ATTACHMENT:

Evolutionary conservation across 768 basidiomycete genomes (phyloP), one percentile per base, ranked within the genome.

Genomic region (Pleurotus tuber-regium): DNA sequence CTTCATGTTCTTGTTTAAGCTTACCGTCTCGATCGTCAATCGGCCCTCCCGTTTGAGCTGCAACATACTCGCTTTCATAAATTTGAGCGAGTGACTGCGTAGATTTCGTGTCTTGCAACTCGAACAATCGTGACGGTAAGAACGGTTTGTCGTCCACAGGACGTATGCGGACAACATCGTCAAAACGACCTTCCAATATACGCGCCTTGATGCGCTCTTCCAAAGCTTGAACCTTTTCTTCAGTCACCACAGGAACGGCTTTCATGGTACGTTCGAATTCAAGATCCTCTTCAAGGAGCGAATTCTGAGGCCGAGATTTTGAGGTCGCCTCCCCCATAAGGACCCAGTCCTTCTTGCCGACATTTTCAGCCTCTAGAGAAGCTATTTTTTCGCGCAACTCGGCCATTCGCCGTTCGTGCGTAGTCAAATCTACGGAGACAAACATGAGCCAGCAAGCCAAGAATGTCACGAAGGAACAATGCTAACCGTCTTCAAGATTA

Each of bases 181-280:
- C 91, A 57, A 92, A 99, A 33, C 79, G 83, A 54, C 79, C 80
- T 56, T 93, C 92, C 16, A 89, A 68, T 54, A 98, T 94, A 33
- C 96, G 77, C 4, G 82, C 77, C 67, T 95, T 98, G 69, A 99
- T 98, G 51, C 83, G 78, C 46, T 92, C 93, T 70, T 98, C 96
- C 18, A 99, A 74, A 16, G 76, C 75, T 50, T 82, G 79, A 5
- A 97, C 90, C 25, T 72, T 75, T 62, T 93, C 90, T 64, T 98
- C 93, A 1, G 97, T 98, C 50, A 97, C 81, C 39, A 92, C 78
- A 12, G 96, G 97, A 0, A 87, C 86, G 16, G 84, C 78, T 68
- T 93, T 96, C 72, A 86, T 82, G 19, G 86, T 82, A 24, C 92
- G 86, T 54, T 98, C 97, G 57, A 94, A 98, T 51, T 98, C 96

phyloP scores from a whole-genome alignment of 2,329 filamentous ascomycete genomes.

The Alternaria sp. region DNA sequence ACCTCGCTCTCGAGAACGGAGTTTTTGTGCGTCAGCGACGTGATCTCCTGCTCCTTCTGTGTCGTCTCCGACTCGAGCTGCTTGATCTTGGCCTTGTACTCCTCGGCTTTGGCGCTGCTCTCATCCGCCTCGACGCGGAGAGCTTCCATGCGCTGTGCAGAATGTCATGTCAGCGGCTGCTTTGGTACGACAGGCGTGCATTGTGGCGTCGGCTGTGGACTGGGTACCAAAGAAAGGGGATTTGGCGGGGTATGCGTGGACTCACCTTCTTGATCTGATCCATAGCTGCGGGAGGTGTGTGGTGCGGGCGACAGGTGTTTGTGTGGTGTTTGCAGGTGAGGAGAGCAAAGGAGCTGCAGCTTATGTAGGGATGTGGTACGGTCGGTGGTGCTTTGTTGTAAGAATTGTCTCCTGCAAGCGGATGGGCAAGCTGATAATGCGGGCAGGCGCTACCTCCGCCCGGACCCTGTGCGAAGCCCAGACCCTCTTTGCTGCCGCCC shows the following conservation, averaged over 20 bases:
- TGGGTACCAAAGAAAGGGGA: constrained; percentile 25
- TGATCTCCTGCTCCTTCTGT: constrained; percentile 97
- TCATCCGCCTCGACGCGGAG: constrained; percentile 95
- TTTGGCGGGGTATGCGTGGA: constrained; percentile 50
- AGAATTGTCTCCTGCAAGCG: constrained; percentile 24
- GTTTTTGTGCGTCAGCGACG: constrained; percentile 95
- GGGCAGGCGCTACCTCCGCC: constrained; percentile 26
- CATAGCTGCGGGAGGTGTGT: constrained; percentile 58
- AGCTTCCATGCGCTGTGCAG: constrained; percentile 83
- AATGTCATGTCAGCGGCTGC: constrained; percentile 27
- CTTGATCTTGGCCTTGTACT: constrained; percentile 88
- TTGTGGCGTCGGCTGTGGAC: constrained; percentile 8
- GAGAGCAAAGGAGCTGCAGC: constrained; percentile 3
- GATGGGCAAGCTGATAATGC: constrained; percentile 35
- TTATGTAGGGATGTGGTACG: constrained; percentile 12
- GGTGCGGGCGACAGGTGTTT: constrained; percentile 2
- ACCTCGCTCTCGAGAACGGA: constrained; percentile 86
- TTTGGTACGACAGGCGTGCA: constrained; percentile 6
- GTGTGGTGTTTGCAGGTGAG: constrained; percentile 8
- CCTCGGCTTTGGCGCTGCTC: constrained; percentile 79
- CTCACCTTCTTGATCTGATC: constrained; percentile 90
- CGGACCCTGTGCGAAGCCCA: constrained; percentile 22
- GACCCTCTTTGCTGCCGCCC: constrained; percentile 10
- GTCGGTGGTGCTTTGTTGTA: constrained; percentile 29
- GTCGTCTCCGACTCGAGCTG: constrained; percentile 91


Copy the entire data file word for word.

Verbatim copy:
Evolutionary conservation across 768 basidiomycete genomes (phyloP), one percentile per base, ranked within the genome.

Genomic region (Pleurotus tuber-regium): DNA sequence CTTCATGTTCTTGTTTAAGCTTACCGTCTCGATCGTCAATCGGCCCTCCCGTTTGAGCTGCAACATACTCGCTTTCATAAATTTGAGCGAGTGACTGCGTAGATTTCGTGTCTTGCAACTCGAACAATCGTGACGGTAAGAACGGTTTGTCGTCCACAGGACGTATGCGGACAACATCGTCAAAACGACCTTCCAATATACGCGCCTTGATGCGCTCTTCCAAAGCTTGAACCTTTTCTTCAGTCACCACAGGAACGGCTTTCATGGTACGTTCGAATTCAAGATCCTCTTCAAGGAGCGAATTCTGAGGCCGAGATTTTGAGGTCGCCTCCCCCATAAGGACCCAGTCCTTCTTGCCGACATTTTCAGCCTCTAGAGAAGCTATTTTTTCGCGCAACTCGGCCATTCGCCGTTCGTGCGTAGTCAAATCTACGGAGACAAACATGAGCCAGCAAGCCAAGAATGTCACGAAGGAACAATGCTAACCGTCTTCAAGATTA

Each of bases 181-280:
- C 91, A 57, A 92, A 99, A 33, C 79, G 83, A 54, C 79, C 80
- T 56, T 93, C 92, C 16, A 89, A 68, T 54, A 98, T 94, A 33
- C 96, G 77, C 4, G 82, C 77, C 67, T 95, T 98, G 69, A 99
- T 98, G 51, C 83, G 78, C 46, T 92, C 93, T 70, T 98, C 96
- C 18, A 99, A 74, A 16, G 76, C 75, T 50, T 82, G 79, A 5
- A 97, C 90, C 25, T 72, T 75, T 62, T 93, C 90, T 64, T 98
- C 93, A 1, G 97, T 98, C 50, A 97, C 81, C 39, A 92, C 78
- A 12, G 96, G 97, A 0, A 87, C 86, G 16, G 84, C 78, T 68
- T 93, T 96, C 72, A 86, T 82, G 19, G 86, T 82, A 24, C 92
- G 86, T 54, T 98, C 97, G 57, A 94, A 98, T 51, T 98, C 96

phyloP scores from a whole-genome alignment of 2,329 filamentous ascomycete genomes.

The Alternaria sp. region DNA sequence ACCTCGCTCTCGAGAACGGAGTTTTTGTGCGTCAGCGACGTGATCTCCTGCTCCTTCTGTGTCGTCTCCGACTCGAGCTGCTTGATCTTGGCCTTGTACTCCTCGGCTTTGGCGCTGCTCTCATCCGCCTCGACGCGGAGAGCTTCCATGCGCTGTGCAGAATGTCATGTCAGCGGCTGCTTTGGTACGACAGGCGTGCATTGTGGCGTCGGCTGTGGACTGGGTACCAAAGAAAGGGGATTTGGCGGGGTATGCGTGGACTCACCTTCTTGATCTGATCCATAGCTGCGGGAGGTGTGTGGTGCGGGCGACAGGTGTTTGTGTGGTGTTTGCAGGTGAGGAGAGCAAAGGAGCTGCAGCTTATGTAGGGATGTGGTACGGTCGGTGGTGCTTTGTTGTAAGAATTGTCTCCTGCAAGCGGATGGGCAAGCTGATAATGCGGGCAGGCGCTACCTCCGCCCGGACCCTGTGCGAAGCCCAGACCCTCTTTGCTGCCGCCC shows the following conservation, averaged over 20 bases:
- TGGGTACCAAAGAAAGGGGA: constrained; percentile 25
- TGATCTCCTGCTCCTTCTGT: constrained; percentile 97
- TCATCCGCCTCGACGCGGAG: constrained; percentile 95
- TTTGGCGGGGTATGCGTGGA: constrained; percentile 50
- AGAATTGTCTCCTGCAAGCG: constrained; percentile 24
- GTTTTTGTGCGTCAGCGACG: constrained; percentile 95
- GGGCAGGCGCTACCTCCGCC: constrained; percentile 26
- CATAGCTGCGGGAGGTGTGT: constrained; percentile 58
- AGCTTCCATGCGCTGTGCAG: constrained; percentile 83
- AATGTCATGTCAGCGGCTGC: constrained; percentile 27
- CTTGATCTTGGCCTTGTACT: constrained; percentile 88
- TTGTGGCGTCGGCTGTGGAC: constrained; percentile 8
- GAGAGCAAAGGAGCTGCAGC: constrained; percentile 3
- GATGGGCAAGCTGATAATGC: constrained; percentile 35
- TTATGTAGGGATGTGGTACG: constrained; percentile 12
- GGTGCGGGCGACAGGTGTTT: constrained; percentile 2
- ACCTCGCTCTCGAGAACGGA: constrained; percentile 86
- TTTGGTACGACAGGCGTGCA: constrained; percentile 6
- GTGTGGTGTTTGCAGGTGAG: constrained; percentile 8
- CCTCGGCTTTGGCGCTGCTC: constrained; percentile 79
- CTCACCTTCTTGATCTGATC: constrained; percentile 90
- CGGACCCTGTGCGAAGCCCA: constrained; percentile 22
- GACCCTCTTTGCTGCCGCCC: constrained; percentile 10
- GTCGGTGGTGCTTTGTTGTA: constrained; percentile 29
- GTCGTCTCCGACTCGAGCTG: constrained; percentile 91